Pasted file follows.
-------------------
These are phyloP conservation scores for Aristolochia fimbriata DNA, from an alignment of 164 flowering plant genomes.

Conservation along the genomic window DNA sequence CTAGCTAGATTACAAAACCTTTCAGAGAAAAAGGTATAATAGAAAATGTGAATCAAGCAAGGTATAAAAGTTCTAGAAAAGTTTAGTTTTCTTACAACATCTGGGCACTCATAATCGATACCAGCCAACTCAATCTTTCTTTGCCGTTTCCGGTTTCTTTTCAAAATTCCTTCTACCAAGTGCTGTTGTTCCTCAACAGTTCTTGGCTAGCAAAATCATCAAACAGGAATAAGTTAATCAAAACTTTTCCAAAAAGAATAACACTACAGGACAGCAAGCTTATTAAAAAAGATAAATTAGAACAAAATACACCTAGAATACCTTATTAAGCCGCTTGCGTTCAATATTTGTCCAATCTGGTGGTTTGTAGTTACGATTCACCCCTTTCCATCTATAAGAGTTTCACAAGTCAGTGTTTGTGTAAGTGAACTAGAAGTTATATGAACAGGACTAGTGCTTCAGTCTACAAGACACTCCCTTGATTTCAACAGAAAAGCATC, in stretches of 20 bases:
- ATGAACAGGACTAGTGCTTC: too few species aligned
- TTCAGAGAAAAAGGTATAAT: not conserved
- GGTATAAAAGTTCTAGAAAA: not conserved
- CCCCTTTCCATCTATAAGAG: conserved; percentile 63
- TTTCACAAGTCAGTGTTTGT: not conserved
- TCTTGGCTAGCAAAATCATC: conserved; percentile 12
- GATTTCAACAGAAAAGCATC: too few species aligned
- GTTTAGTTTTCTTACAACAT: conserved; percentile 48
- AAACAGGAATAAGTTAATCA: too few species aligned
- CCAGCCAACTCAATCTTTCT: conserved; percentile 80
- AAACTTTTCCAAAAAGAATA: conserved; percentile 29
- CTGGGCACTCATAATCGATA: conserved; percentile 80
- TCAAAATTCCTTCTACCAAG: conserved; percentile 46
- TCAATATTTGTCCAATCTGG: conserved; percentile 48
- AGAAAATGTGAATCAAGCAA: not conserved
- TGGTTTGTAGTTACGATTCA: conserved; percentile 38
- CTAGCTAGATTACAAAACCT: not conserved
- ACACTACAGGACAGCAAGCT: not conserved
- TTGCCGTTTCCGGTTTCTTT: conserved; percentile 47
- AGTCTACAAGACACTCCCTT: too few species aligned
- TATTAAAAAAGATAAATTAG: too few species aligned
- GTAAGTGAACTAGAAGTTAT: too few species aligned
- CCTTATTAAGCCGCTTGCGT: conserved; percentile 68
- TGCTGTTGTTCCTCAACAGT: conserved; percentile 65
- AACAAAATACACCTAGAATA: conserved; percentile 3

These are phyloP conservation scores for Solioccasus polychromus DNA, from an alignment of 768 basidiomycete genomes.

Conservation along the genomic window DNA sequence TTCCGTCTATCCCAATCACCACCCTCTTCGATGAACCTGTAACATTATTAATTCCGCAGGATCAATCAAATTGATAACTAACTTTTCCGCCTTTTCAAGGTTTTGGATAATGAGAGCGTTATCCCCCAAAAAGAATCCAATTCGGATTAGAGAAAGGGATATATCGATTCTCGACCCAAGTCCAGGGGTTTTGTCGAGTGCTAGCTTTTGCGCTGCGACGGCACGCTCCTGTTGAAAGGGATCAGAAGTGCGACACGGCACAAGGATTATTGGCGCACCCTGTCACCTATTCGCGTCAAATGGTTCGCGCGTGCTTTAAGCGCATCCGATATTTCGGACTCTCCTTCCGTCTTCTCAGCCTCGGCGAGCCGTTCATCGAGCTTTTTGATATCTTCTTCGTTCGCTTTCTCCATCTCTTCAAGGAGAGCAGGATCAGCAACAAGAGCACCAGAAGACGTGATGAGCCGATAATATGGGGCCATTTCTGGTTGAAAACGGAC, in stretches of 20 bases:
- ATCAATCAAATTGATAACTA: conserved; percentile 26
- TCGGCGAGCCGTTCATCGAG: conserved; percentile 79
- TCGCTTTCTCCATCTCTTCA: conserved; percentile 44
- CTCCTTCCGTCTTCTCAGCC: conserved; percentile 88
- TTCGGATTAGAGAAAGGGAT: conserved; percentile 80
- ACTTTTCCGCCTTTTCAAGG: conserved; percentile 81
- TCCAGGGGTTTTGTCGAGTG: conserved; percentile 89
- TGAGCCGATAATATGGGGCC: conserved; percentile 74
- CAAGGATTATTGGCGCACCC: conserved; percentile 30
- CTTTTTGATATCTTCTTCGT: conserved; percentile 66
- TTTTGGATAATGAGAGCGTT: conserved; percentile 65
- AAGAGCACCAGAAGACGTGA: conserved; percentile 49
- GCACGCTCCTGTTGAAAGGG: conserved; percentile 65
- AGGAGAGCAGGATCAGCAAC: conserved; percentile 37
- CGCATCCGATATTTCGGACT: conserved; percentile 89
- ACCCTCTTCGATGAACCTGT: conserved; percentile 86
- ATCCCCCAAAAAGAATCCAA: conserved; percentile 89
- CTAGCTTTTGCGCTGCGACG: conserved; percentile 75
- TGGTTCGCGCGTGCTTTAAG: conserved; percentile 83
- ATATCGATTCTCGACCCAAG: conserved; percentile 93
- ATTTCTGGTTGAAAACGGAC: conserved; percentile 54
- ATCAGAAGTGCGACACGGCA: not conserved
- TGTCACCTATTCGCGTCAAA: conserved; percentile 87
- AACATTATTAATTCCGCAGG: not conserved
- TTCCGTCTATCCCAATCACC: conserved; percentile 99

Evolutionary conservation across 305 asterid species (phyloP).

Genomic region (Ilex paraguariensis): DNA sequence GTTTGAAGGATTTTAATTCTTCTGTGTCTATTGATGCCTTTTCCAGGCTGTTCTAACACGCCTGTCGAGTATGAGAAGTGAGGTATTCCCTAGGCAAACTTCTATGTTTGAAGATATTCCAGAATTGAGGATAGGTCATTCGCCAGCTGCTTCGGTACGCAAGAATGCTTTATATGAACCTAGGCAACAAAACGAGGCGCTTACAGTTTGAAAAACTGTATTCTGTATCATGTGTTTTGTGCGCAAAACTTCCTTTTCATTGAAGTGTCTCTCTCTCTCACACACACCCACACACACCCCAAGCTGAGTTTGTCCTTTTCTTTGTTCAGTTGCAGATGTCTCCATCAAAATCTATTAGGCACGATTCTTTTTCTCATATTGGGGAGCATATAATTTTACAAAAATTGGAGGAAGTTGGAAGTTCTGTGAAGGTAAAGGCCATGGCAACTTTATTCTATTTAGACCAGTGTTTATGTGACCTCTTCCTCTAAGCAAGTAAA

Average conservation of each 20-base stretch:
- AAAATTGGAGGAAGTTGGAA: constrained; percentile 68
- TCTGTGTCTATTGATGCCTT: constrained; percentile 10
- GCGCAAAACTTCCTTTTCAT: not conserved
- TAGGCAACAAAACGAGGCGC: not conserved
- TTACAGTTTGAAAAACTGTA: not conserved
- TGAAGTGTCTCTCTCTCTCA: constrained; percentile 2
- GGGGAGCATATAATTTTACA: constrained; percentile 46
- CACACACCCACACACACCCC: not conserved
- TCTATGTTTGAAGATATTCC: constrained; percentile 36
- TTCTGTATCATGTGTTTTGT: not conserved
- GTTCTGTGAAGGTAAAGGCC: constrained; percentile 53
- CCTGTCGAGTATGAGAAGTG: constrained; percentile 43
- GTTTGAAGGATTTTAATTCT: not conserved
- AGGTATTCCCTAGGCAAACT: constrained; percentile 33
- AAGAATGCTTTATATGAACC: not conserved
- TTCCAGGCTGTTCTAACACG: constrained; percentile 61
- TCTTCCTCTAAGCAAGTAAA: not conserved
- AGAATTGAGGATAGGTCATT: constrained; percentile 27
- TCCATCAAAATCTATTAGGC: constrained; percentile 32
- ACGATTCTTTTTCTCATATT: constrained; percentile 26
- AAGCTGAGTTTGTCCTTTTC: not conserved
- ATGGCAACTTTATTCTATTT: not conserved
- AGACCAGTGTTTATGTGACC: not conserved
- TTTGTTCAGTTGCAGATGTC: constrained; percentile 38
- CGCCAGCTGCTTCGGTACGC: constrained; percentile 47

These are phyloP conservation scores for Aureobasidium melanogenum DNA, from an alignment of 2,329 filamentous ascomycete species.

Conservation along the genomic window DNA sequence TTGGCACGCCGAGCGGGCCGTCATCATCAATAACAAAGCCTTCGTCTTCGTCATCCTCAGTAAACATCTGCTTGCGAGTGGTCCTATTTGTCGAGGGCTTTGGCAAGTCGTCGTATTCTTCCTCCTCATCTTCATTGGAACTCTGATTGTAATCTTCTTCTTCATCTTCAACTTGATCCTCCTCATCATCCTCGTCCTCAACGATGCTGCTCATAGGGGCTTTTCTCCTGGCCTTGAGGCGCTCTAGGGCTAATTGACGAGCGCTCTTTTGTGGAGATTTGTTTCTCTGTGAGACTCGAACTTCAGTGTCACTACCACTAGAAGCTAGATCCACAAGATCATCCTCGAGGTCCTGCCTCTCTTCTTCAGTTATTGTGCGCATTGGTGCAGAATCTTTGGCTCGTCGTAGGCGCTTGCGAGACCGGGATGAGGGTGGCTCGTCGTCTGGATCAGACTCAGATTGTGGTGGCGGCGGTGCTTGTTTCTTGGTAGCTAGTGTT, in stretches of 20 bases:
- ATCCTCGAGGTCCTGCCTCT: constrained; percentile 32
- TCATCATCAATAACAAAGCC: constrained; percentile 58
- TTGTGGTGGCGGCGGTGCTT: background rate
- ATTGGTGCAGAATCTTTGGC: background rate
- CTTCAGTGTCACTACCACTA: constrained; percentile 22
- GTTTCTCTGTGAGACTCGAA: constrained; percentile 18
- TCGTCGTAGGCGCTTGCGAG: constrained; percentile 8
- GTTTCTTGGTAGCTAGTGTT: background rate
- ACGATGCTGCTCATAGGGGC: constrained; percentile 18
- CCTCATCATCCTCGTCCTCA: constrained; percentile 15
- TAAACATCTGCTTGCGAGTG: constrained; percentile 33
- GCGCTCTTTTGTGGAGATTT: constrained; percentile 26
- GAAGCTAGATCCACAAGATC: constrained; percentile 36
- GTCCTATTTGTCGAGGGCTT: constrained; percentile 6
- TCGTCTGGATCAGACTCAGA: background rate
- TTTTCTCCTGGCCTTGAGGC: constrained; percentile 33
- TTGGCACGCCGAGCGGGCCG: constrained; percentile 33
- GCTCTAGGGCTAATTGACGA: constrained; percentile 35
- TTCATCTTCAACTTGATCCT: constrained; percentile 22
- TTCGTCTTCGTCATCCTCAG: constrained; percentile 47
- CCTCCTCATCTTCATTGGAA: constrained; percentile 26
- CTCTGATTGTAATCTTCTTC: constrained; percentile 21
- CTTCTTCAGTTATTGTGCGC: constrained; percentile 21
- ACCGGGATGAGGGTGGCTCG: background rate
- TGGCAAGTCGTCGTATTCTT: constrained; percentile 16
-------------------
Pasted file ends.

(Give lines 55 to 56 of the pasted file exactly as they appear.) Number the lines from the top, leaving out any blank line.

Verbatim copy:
Evolutionary conservation across 305 asterid species (phyloP).

Genomic region (Ilex paraguariensis): DNA sequence GTTTGAAGGATTTTAATTCTTCTGTGTCTATTGATGCCTTTTCCAGGCTGTTCTAACACGCCTGTCGAGTATGAGAAGTGAGGTATTCCCTAGGCAAACTTCTATGTTTGAAGATATTCCAGAATTGAGGATAGGTCATTCGCCAGCTGCTTCGGTACGCAAGAATGCTTTATATGAACCTAGGCAACAAAACGAGGCGCTTACAGTTTGAAAAACTGTATTCTGTATCATGTGTTTTGTGCGCAAAACTTCCTTTTCATTGAAGTGTCTCTCTCTCTCACACACACCCACACACACCCCAAGCTGAGTTTGTCCTTTTCTTTGTTCAGTTGCAGATGTCTCCATCAAAATCTATTAGGCACGATTCTTTTTCTCATATTGGGGAGCATATAATTTTACAAAAATTGGAGGAAGTTGGAAGTTCTGTGAAGGTAAAGGCCATGGCAACTTTATTCTATTTAGACCAGTGTTTATGTGACCTCTTCCTCTAAGCAAGTAAA